Much like Garrison Keillor’s Lake Wobegone Days, everyone wants to be above average, so, by definition, people work smarter if not harder. The first installment showed that this myth appeals to many but it fails to yield unvarying success.
Jumbo Shrimp, Anyone?
Part II looked at the curious tendency toward oxymorons, an ironic word for the Work Smarter devotees. The platform concept in manufacturing generates its own incongruity – small car extravagance; fuel efficient large car feel, affordable luxury. Curiously, this apparent lack of logic may open the door to market hegemony as emerging markets cut into the apple of success.
The myth deserves a more probing exploration of the “Work Smarter” notion. Those who work smarter spur the product and business methods sovereignty of the United States. Iconic brands such as Coca Cola (KO) , Microsoft (MSFT) , Apple (AAPL) , McDonald’s (MCD) and Phillip Morris (PM) circle the globe. Business practice leadership shows itself in the growth of Masters of Business Administration (MBA) programs worldwide, including the former Soviet Union. Students see American business practices as the most practical and successful.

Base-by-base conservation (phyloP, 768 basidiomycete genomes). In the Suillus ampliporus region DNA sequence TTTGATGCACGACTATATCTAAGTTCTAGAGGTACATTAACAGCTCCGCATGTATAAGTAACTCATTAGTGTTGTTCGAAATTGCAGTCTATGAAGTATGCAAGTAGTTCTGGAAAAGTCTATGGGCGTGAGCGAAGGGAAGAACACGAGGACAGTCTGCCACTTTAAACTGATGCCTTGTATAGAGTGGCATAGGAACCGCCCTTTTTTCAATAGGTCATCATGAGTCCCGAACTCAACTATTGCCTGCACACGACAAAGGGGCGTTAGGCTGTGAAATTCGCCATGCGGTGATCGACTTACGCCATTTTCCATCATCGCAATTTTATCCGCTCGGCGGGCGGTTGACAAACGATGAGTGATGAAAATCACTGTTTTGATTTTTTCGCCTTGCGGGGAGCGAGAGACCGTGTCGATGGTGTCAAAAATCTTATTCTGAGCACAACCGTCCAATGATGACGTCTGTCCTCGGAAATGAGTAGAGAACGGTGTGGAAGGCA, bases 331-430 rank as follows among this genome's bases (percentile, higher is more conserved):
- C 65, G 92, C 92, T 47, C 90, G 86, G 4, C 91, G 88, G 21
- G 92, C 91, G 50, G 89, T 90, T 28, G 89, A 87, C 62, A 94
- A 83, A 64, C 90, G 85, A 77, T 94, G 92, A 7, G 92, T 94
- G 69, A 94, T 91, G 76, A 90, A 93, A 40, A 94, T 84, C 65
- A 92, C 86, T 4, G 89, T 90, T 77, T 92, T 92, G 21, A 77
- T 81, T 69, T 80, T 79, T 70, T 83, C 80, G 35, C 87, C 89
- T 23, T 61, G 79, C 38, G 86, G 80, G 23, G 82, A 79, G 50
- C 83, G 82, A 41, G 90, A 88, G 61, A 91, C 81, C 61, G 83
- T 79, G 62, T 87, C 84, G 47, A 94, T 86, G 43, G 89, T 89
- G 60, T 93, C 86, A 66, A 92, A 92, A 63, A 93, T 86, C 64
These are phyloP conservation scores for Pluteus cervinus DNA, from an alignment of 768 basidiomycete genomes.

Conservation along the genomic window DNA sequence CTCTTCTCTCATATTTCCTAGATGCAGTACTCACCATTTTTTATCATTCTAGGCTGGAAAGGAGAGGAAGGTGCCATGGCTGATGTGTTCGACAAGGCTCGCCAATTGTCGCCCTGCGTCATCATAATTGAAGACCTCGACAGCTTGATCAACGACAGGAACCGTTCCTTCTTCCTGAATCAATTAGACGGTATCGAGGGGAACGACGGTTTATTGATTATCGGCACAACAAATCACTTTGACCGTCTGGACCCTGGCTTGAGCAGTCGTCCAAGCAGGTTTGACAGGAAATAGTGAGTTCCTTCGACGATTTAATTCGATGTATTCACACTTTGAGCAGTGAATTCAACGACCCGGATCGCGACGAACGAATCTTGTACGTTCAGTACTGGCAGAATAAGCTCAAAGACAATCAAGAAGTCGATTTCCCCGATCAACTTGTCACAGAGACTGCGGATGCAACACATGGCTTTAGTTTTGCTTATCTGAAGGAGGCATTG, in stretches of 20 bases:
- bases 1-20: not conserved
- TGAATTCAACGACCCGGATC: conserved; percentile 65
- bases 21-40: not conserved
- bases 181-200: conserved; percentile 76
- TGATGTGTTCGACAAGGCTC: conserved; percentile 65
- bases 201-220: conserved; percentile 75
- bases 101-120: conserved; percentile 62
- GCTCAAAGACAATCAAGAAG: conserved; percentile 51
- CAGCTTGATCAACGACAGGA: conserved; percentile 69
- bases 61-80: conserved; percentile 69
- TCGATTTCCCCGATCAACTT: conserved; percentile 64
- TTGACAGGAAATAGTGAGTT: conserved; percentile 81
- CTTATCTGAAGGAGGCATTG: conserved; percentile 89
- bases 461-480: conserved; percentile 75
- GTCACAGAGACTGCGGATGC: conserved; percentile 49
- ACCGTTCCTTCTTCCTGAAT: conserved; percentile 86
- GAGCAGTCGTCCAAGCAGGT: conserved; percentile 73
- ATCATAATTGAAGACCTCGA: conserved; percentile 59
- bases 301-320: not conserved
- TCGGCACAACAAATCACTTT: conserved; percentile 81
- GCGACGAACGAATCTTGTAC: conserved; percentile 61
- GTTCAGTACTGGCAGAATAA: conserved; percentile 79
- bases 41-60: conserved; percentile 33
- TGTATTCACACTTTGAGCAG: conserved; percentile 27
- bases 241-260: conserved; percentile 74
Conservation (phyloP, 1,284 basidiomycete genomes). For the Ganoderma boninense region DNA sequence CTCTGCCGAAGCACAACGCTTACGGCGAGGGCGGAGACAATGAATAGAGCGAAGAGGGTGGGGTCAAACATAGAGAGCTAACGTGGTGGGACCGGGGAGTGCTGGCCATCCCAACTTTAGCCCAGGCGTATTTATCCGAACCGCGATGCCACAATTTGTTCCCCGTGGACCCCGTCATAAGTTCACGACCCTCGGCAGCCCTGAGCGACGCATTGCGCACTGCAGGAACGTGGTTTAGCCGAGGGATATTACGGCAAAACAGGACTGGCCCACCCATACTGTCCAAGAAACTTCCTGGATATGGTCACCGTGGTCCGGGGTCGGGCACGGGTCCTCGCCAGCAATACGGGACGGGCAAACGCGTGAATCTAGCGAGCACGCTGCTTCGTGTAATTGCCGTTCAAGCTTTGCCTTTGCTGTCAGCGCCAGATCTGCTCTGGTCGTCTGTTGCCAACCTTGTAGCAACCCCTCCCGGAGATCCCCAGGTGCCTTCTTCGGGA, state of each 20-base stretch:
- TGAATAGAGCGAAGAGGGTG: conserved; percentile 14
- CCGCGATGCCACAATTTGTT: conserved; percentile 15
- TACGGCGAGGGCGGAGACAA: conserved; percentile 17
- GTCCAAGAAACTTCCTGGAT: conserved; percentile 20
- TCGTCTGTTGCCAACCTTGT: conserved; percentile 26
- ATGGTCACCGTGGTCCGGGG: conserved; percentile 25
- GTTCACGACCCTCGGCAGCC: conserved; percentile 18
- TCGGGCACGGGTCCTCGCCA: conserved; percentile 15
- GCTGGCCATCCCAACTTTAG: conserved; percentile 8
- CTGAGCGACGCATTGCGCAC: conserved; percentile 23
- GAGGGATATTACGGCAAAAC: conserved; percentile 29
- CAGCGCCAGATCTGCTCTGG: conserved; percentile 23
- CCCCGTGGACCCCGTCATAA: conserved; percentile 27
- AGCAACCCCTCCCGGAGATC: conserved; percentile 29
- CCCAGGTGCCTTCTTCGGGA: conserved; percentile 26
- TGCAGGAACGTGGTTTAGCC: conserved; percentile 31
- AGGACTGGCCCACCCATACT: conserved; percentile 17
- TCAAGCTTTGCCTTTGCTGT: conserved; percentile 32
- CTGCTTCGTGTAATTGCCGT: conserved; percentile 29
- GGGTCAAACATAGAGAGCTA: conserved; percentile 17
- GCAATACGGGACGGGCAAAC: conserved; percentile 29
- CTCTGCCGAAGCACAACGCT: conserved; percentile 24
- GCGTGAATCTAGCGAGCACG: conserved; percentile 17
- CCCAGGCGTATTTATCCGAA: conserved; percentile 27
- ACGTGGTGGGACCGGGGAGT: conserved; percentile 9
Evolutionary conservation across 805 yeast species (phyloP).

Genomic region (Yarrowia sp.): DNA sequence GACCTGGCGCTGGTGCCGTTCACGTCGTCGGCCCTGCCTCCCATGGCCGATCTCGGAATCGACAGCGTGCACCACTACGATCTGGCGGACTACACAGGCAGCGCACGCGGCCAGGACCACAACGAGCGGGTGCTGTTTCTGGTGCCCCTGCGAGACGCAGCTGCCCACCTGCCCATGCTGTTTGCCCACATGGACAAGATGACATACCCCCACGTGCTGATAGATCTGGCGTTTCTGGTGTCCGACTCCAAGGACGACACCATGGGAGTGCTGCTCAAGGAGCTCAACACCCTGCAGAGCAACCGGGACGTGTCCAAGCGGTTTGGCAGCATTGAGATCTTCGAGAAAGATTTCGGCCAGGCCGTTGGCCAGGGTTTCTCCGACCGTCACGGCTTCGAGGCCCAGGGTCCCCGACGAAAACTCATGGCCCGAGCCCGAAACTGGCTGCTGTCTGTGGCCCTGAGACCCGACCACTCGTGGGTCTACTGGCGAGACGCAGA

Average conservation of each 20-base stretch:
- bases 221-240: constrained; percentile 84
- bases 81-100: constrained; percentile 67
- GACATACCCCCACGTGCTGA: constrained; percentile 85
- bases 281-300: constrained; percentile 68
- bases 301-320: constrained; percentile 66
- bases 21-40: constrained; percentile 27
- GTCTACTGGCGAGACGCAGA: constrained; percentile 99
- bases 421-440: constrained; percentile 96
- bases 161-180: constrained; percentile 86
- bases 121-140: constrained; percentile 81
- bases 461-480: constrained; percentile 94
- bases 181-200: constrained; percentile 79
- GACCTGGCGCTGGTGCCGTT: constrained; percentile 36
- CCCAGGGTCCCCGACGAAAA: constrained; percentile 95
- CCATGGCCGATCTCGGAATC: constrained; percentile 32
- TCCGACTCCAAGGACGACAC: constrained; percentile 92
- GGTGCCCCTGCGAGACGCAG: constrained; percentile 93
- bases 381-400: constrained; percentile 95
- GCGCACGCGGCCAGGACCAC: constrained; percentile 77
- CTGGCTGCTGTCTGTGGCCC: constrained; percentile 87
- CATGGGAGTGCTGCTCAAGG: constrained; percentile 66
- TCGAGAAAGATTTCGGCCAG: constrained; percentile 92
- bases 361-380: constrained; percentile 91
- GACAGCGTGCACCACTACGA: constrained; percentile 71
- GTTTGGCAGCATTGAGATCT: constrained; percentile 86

Despite a long record of such breakout successes, popular wisdom holds that the US economy is in a slump and that China will soon rank first. What an opportunity for the Myth Buster!
Satchel Paige’s idea that “Something might be gaining on you” is not new. In previous decades, it was widely believed that Japan would overtake the American economy through seizing ideas that are loosely considered American and making them better: cameras, televisions and automobiles, for example, Canon (CAJ) , Sony (SNE) and Panasonic (PCRFY) . Japanese firms made their mark through a single-minded dedication to quality. Even though the Iphone is thought to have changed the way people communicate, Samsung, a South Korean company, holds higher market share than Apple. So, the idea of Americans inventing a product or technique and someone else perfecting it has been in our face for decades.
A major adherent to this subset of the Work Smarter Not Harder myth is Germany, which is also grabbing American ideas and making them work. The latest target is less attractive emerging markets. Take, for example, the expansion of on-line shopping. The wizard behind the curtain is a German company, Rocket Internet GmbH, which employs 27,000 in 50 countries. While eBay (EBAY) focuses on Russia, China and Brazil – members of the well known BRIC group -- Rocket Internet uses concepts developed by Amazon (AMZN) , Groupon (GRPN) and eBay to target Latin America, Africa (especially Nigeria) and the Middle East. While the American progenitors of online shopping reap the profits of the wealthiest markets, German entrepreneurs make the concept work in the shadow of the United States and Europe, much as Japan first focused on small cars with superior quality.
Being Smarter and Working